Little Rock is not on fire out there, though.
It's not on fire! And thank God for that. We have a great city. Which is why I get so defensive for residents like you and I. There are a lot of great things going on in Little Rock. But if you hear someone say about your city, if you tell them, "Oh, I live in Little Rock," they'll say, "I can't believe you live in Little Rock!" Yeah, we have challenges, but it's a great city.
Do you believe he's saying those things to stoke an urban vs. rural divide among Americans?
I don't know what his intentions are. I would hope that the president of the United States would not be making statements that would divide our country. I think that he is intelligent enough to understand that a divided United States is not good for anyone. If he is to have a successful tenure, we're going to have to bring people together, even those that disagree.
On Jan. 25, Trump issued an executive order directing the Department of Homeland Security to deputize local law enforcement to enforce immigration laws. The order also declares that if a city or county is deemed a "sanctuary jurisdiction" because it fails to cooperate with the federal government against undocumented immigrants, those places could lose federal money. What's your reaction to Trump's policies ratcheting up immigration enforcement and using the threat of defunding to force local law enforcement to participate in immigration efforts?
I don't know what the federal government is going to do to attempt to force local and state municipalities to participate in some form of immigration [enforcement]. I can tell you that the Little Rock Police Department has zero interest in rounding up immigrants and deporting individuals who are not causing problems and have not committed some kind of serious crime. We have zero interest in that. Now, could something happen from a federal standpoint that could force our hand to do something? It could possibly do that. But I can tell you that anything we're involved in will be reflective of our community policing values, and that we will do it in a compassionate way, and we will do it in a way that respects humanity. But we have zero interest in being federal agents for immigration. That is not our responsibility.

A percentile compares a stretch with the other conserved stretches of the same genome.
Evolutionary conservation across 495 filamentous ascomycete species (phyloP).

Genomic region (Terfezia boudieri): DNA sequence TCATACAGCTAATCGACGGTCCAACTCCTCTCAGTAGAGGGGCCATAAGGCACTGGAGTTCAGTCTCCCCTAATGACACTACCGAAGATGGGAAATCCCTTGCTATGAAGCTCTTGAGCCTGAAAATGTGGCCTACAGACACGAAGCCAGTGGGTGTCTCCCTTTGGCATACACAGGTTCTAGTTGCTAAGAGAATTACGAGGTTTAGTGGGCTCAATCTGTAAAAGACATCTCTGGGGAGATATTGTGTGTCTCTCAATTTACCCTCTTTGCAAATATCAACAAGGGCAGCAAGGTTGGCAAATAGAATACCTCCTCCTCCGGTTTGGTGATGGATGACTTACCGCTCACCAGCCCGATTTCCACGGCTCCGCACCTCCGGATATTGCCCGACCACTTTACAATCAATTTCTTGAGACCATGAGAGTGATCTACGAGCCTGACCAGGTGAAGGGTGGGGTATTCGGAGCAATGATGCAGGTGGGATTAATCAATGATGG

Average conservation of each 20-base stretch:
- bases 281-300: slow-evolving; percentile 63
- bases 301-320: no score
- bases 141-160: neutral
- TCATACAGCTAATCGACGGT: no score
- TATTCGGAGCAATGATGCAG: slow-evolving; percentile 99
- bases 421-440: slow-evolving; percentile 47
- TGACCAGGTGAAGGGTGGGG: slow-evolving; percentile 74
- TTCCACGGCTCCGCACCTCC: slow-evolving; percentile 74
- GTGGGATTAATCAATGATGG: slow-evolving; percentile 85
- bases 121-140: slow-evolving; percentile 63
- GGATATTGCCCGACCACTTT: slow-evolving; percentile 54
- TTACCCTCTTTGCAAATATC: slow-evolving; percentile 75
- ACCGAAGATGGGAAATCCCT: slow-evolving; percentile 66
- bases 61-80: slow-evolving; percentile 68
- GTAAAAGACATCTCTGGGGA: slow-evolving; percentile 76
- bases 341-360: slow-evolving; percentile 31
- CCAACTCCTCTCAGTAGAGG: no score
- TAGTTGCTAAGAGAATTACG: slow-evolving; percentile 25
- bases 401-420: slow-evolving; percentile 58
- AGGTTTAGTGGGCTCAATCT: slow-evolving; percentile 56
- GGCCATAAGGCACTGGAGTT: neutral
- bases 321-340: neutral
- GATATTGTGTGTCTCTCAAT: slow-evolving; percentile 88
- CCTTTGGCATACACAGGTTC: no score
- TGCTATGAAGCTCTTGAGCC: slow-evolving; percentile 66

What's the LRPD policy with regard to illegal immigration right now?
I won't quote the policy to you, we can get you a copy of the policy. But I can tell you in practice, if someone is charged with a violent offense or a serious felony, we will call immigration in those kinds of examples. But for minor offenses and misdemeanors, we treat them like any other resident of our city. I think that's the practice of most police departments across the country. Just to correct the record, Little Rock is not a sanctuary city. Many of the things that they're discussing are not applicable to us.
Do you think undocumented immigrants in the city of Little Rock will be less likely to report crimes with Donald Trump as president?
Of course. I participated in a Spanish immersion program back in 2004. I lived in a city called Morelia, Mexico, which is about two hours south of Mexico City. I stayed with a Mexican family who spoke no English. I lived with them for five weeks. I got to see a number of the things that cause some of our undocumented citizens to seek out better opportunities in the United States. I know there's a lot of mistrust in their native country, and many of [them] bring some of that mistrust and concern to the United States. They're already an underreporting community today. But I could see that being even worse if you have fears of state and local and federal agents having some kind of far-reaching immigration policies that are more aggressive.
Is that going to make it harder to do your job as a police officer?